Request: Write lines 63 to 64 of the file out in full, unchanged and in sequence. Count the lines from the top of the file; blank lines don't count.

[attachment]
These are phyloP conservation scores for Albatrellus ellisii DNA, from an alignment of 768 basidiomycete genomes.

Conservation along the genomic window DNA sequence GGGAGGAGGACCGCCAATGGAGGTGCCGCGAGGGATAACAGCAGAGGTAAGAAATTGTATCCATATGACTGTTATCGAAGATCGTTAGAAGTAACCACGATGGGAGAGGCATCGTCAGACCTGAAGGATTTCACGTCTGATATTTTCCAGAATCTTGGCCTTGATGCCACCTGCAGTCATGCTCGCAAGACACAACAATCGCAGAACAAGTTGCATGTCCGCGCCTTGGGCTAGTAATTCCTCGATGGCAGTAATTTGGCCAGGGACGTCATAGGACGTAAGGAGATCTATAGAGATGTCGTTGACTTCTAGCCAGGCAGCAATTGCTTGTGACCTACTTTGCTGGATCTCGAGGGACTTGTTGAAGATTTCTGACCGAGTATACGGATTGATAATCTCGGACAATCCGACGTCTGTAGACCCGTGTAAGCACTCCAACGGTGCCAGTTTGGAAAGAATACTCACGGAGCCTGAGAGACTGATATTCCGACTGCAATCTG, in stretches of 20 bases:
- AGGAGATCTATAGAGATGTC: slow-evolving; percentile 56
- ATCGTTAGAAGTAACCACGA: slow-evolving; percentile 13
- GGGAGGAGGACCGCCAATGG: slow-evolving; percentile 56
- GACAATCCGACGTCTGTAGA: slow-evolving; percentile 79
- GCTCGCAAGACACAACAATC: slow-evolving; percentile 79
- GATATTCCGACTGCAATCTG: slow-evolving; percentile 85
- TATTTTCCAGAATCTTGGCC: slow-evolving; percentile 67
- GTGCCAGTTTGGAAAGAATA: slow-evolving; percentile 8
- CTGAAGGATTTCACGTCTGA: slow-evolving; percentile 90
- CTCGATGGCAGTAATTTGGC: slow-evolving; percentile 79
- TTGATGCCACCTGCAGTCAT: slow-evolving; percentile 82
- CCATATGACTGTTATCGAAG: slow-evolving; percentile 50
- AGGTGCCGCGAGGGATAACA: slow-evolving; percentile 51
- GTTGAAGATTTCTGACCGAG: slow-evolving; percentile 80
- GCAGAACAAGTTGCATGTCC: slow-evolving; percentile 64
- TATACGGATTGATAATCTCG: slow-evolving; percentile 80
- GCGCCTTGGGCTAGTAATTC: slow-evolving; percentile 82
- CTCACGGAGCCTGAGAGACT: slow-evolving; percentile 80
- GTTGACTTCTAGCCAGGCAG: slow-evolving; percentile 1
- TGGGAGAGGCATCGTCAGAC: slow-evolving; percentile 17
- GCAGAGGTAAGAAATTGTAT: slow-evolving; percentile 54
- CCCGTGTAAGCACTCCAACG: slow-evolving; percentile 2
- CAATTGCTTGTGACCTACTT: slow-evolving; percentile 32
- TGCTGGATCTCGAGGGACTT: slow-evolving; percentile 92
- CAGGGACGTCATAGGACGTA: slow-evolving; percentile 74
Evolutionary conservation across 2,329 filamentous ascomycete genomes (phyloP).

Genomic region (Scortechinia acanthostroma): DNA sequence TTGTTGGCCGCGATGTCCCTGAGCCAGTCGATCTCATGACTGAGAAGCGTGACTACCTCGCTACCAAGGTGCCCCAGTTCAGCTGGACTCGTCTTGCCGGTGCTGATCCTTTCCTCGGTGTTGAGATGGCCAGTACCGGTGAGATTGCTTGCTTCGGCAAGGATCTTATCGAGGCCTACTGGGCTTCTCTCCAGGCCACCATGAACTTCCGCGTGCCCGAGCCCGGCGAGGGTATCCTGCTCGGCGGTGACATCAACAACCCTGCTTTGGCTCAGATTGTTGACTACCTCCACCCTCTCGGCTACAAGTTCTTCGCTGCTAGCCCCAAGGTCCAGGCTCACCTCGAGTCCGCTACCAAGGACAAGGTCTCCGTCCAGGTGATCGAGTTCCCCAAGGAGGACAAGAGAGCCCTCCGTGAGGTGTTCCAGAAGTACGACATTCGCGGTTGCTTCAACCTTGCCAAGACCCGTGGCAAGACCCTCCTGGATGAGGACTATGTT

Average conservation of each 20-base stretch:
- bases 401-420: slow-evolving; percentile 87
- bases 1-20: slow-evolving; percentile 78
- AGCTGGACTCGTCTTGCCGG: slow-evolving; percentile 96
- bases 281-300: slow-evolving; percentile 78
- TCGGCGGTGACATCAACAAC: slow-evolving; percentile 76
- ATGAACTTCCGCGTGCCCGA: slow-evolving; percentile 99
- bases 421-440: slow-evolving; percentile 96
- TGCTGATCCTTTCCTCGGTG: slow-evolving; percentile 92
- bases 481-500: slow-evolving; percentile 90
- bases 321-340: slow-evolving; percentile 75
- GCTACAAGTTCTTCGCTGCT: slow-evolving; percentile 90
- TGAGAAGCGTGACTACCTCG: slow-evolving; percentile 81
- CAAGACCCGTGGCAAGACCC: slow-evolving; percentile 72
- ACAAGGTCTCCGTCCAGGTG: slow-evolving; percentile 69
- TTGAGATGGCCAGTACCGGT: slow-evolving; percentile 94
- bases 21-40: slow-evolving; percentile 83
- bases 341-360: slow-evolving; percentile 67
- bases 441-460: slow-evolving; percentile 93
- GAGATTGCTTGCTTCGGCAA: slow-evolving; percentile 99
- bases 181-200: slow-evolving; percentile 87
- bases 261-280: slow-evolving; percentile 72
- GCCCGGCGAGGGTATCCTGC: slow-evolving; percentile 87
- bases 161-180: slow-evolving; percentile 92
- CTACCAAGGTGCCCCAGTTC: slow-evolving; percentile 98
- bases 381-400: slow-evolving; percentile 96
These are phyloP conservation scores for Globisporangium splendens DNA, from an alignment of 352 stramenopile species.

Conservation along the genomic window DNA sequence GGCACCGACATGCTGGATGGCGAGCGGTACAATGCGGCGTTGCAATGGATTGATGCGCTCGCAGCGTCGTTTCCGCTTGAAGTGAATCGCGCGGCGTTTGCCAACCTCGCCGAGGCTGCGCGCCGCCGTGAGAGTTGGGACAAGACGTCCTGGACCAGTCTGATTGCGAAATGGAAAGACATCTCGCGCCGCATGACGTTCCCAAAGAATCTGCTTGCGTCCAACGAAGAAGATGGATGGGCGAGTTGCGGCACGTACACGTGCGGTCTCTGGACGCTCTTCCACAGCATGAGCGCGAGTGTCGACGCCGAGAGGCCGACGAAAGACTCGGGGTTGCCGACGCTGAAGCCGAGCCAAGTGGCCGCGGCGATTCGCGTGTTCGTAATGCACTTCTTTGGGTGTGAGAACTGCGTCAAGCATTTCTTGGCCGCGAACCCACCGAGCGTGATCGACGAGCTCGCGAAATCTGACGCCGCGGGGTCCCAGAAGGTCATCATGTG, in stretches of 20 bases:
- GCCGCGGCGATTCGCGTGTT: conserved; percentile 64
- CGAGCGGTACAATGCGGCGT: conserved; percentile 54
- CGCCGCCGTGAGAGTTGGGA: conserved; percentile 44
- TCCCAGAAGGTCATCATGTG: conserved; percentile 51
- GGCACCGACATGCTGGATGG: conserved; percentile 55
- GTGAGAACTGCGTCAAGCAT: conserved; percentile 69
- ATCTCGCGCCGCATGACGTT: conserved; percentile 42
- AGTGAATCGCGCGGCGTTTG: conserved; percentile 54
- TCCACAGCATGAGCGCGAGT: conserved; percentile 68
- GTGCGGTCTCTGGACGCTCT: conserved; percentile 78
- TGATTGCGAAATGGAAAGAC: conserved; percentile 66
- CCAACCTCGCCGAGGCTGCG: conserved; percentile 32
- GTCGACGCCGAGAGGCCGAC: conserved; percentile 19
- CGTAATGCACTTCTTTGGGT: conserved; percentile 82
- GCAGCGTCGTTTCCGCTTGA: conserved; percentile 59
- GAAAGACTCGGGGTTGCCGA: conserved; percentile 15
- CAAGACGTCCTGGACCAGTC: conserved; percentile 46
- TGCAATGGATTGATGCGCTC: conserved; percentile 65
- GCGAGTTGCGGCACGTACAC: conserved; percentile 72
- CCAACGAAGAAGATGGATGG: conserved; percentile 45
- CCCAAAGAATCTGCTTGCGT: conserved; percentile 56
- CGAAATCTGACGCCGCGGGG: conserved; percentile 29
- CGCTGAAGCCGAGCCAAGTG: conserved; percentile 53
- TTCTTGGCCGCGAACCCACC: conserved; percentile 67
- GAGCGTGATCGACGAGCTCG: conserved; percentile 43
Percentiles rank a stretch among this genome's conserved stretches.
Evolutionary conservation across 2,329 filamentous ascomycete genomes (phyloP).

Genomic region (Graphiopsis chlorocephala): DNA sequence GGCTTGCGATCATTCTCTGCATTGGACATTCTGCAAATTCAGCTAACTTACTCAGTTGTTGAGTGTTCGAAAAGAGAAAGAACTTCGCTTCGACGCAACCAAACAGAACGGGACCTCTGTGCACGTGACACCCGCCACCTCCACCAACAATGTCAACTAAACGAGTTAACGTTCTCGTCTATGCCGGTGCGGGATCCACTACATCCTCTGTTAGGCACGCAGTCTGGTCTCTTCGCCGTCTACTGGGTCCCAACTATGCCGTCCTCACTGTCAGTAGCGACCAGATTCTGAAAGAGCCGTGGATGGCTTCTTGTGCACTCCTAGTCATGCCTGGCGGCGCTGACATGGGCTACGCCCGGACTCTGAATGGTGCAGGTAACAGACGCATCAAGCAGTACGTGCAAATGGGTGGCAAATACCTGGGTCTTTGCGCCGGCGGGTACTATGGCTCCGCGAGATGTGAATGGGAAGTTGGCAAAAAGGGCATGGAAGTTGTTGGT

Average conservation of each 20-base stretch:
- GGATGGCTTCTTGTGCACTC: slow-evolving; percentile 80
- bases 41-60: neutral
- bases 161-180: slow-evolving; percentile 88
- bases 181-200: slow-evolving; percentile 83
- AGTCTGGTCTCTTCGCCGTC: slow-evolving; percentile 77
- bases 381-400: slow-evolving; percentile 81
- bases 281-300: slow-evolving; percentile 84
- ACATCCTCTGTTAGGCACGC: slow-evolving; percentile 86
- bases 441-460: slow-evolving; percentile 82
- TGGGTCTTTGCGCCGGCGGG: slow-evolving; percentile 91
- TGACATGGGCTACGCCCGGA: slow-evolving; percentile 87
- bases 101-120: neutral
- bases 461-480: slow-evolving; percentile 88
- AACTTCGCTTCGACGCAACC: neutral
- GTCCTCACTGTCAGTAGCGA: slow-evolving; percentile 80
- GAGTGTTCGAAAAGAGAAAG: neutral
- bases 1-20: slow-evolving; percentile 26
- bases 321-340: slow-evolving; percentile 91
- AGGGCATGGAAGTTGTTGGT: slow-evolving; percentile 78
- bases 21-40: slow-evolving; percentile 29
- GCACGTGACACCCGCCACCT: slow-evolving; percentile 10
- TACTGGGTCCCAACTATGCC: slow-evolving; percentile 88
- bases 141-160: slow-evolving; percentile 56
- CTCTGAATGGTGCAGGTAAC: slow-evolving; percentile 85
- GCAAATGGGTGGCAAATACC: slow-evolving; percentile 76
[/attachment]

- GTGAGAACTGCGTCAAGCAT: conserved; percentile 69
- ATCTCGCGCCGCATGACGTT: conserved; percentile 42